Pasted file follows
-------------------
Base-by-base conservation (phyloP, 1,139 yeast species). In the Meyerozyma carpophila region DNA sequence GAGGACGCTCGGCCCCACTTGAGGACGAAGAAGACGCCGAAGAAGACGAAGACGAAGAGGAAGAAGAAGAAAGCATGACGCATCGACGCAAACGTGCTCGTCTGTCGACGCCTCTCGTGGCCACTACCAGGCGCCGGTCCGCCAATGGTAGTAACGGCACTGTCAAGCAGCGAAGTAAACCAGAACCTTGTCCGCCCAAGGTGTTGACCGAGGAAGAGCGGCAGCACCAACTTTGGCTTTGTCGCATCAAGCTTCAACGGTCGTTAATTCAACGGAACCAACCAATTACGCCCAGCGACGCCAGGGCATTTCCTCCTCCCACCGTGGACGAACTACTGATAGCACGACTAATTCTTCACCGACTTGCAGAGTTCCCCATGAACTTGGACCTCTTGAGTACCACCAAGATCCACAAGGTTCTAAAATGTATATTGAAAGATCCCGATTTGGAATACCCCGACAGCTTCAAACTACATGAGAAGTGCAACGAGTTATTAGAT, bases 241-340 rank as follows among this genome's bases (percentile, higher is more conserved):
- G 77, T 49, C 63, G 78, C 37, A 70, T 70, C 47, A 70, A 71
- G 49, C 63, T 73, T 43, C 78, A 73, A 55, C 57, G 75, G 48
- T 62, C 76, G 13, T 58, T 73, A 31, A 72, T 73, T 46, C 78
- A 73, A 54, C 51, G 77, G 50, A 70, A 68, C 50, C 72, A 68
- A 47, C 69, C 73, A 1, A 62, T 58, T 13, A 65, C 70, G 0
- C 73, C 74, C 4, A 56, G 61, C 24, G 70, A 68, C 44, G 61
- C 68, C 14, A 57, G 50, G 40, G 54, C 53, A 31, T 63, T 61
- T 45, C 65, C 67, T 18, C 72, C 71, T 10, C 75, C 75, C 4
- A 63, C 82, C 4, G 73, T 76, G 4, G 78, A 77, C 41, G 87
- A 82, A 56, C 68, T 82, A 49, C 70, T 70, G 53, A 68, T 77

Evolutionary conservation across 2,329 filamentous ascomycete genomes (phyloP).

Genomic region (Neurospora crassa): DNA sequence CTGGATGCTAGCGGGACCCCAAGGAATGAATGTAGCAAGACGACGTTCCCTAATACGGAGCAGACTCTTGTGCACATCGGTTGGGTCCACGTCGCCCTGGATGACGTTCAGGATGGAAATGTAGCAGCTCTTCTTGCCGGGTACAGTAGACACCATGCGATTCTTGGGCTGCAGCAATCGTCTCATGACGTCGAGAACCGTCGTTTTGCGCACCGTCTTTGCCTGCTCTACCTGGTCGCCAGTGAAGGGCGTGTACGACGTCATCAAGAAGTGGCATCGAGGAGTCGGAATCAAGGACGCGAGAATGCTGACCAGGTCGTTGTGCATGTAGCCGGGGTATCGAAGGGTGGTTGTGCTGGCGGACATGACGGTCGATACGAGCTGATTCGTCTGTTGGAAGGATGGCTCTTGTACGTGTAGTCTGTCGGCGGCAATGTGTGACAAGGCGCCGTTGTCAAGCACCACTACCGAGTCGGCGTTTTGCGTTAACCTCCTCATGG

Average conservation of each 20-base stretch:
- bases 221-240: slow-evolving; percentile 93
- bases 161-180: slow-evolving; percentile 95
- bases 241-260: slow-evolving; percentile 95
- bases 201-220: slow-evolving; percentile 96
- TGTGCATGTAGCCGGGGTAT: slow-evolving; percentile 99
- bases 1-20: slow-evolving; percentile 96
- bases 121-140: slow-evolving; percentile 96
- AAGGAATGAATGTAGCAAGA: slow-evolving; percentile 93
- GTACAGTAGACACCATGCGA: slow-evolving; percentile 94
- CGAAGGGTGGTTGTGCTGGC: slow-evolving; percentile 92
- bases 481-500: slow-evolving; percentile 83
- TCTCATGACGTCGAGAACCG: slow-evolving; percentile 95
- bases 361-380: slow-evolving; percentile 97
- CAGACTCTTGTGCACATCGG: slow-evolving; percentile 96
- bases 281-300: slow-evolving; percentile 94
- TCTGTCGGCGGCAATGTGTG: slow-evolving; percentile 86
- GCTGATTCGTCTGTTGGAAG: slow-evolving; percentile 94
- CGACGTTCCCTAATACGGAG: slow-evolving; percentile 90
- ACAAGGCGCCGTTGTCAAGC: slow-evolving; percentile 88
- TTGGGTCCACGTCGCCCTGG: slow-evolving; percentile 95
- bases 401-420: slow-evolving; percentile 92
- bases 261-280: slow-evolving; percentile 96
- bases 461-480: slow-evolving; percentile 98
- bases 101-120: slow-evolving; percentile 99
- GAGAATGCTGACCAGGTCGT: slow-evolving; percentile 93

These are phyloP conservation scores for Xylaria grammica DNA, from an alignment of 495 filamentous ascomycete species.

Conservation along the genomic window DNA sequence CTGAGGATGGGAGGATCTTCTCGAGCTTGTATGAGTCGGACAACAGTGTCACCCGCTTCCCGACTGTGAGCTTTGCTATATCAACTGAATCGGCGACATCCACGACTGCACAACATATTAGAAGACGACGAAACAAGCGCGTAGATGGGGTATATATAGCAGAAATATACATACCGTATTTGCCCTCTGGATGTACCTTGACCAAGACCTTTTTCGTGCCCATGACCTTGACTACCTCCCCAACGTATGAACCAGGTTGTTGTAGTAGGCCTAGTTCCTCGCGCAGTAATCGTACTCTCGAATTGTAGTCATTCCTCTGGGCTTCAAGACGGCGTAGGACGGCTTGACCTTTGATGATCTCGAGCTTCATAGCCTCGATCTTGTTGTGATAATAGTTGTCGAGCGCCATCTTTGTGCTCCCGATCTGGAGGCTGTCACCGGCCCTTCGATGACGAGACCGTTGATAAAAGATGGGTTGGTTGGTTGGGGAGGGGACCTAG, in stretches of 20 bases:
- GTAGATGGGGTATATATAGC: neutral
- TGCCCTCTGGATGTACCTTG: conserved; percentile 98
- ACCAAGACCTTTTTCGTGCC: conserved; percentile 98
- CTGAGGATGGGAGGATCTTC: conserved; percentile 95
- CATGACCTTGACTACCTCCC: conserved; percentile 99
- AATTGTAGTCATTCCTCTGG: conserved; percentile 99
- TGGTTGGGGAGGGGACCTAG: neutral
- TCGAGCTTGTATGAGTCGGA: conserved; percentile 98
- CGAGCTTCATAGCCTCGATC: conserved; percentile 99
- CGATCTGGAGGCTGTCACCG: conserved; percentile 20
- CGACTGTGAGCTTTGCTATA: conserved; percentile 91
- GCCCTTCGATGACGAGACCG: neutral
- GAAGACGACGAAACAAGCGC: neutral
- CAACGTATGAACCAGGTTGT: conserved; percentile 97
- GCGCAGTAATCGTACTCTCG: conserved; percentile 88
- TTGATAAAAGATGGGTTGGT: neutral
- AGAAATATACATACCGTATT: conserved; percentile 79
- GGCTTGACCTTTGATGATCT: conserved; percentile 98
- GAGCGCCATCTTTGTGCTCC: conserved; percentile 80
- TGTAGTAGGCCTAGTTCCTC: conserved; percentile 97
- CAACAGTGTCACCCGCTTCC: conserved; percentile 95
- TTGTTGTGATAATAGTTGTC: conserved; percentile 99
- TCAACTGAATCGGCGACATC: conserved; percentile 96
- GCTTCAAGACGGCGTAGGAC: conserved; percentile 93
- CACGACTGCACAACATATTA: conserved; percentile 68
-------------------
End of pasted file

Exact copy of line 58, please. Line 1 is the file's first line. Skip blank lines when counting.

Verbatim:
- AGAAATATACATACCGTATT: conserved; percentile 79